When in quadruped, the pelvic floor does not create a base for the trunk and had no postural function. The diaphragm acts purely respiratory. Thus, training in this position could potentially restore diaphragmatic respiratory function before throwing on increased demand.
Suck on the thumb to feel the pelvic floor contract.
“Somatovisceral Relations”by Petr Bitnar
Petr spoke very little English, so I had no idea what was really going on.
The upper GI correlates to the cervical spine. Dysfunction in one can affect the other.
The diaphgram has a respiratory, postural, and sphincter function. The diaphragm is your true esophageal sphincter. He had a great video regarding the sphincter function and breathing which I was too slow at acquiring.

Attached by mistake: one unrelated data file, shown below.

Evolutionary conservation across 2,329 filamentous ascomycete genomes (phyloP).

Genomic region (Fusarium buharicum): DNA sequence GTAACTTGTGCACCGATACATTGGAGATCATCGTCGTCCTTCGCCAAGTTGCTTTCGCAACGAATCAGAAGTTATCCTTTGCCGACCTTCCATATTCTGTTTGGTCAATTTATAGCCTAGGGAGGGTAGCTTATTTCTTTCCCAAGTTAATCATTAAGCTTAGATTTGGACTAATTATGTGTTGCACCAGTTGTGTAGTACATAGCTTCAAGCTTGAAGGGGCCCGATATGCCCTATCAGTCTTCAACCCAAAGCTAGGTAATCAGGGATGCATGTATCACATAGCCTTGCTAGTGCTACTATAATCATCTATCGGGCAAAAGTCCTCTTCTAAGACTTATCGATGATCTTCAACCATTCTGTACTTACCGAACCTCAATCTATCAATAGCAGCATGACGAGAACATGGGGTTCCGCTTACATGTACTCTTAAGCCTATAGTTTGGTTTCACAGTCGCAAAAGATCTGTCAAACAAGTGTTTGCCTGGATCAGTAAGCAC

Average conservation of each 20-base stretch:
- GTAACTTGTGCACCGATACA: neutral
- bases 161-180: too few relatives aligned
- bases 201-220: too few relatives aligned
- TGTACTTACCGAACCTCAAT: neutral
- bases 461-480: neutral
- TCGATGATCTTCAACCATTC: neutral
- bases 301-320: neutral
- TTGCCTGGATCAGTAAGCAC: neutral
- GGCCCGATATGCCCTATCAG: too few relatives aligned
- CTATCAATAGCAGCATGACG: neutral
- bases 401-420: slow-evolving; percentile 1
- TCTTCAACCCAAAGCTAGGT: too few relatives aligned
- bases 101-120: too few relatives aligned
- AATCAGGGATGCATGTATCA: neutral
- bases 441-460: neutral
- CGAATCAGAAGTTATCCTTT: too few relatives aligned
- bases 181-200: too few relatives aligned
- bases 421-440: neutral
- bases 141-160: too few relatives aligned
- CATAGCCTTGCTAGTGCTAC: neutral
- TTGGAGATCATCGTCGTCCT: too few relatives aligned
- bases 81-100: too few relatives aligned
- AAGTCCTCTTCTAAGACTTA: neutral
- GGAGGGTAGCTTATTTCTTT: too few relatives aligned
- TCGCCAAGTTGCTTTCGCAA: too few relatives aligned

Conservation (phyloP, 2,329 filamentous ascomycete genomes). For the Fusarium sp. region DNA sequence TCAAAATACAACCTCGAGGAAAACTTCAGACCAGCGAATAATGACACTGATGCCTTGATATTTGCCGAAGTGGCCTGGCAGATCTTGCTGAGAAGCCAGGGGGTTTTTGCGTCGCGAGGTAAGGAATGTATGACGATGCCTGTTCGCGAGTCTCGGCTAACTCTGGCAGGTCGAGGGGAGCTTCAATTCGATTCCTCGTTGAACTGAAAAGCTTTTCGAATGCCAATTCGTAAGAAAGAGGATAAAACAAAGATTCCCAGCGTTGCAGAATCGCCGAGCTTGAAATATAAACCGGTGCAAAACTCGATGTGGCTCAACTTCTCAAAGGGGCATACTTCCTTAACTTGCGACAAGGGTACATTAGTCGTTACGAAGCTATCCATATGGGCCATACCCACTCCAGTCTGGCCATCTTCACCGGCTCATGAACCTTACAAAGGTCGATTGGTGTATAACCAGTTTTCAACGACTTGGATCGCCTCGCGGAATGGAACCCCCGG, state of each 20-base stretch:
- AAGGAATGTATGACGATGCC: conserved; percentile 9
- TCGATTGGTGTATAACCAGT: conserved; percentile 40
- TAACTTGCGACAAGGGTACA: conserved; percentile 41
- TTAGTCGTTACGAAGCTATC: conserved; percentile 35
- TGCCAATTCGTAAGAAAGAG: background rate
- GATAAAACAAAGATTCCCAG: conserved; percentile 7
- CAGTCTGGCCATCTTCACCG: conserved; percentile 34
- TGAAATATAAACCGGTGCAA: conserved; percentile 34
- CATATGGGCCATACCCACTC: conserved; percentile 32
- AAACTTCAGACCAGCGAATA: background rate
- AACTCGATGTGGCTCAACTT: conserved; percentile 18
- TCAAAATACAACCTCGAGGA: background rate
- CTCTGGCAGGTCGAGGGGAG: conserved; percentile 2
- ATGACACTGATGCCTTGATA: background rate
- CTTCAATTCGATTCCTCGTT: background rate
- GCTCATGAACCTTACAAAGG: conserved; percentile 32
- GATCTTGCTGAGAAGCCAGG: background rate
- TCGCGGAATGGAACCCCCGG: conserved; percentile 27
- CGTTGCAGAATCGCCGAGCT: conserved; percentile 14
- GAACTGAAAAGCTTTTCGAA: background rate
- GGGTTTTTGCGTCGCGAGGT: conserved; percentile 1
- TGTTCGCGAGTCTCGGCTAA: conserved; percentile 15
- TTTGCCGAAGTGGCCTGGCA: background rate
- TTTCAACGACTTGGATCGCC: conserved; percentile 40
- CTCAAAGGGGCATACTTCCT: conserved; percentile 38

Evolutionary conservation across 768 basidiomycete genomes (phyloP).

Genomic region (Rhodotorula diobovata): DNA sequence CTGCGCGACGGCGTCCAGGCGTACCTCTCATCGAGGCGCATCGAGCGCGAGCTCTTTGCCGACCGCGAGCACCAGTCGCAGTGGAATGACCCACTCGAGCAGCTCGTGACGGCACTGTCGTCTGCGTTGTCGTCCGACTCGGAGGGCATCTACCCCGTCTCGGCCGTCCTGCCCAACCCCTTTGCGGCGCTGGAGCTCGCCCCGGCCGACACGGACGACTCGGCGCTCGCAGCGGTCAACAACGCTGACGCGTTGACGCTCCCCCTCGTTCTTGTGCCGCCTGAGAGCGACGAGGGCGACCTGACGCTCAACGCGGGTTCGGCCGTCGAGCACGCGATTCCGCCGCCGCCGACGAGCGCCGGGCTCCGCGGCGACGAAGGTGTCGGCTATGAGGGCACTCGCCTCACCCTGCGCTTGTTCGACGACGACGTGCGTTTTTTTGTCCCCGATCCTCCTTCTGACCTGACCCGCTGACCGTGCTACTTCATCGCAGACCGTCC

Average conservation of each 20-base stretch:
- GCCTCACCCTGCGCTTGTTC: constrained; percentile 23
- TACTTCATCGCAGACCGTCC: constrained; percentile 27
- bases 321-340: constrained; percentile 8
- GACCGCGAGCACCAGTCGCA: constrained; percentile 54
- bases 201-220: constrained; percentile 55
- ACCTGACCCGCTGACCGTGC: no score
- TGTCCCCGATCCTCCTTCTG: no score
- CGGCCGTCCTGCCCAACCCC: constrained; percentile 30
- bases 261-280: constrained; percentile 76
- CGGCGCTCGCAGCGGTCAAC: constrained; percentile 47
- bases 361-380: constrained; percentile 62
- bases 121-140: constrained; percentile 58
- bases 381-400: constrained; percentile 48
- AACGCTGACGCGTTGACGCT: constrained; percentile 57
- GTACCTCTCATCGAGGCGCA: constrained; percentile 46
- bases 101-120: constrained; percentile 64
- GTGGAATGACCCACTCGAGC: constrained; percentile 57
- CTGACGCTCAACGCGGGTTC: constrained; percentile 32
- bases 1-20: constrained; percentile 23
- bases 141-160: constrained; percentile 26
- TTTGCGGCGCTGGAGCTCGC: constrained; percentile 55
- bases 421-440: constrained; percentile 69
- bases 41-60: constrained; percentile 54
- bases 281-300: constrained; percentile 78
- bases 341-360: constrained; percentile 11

“Chronic Pain” by Brett Winchester
Easily the biggest surprise of the show. Was talking about pain being a cortical phenomenon all day. Was so refreshing after a bunch of postural garbage. Saw a ton of Butler and Moseley here.
“Almost every patient with chronic pain carries a bag of shit.”
“The more red, yellow, blue, and black flags a patient has the more readily the clinician is going to wave a white flag.”
“Pain meds are the new white collar drug.”
We should direct therapy at restoring the integrity of cortical information processing.
Brett estimated that 5% of our patients may have cranial nerve dysfunction…perhaps something we should all be checking more often.
A study done in 2011 showed that those with scoliosis have an altered visual midline.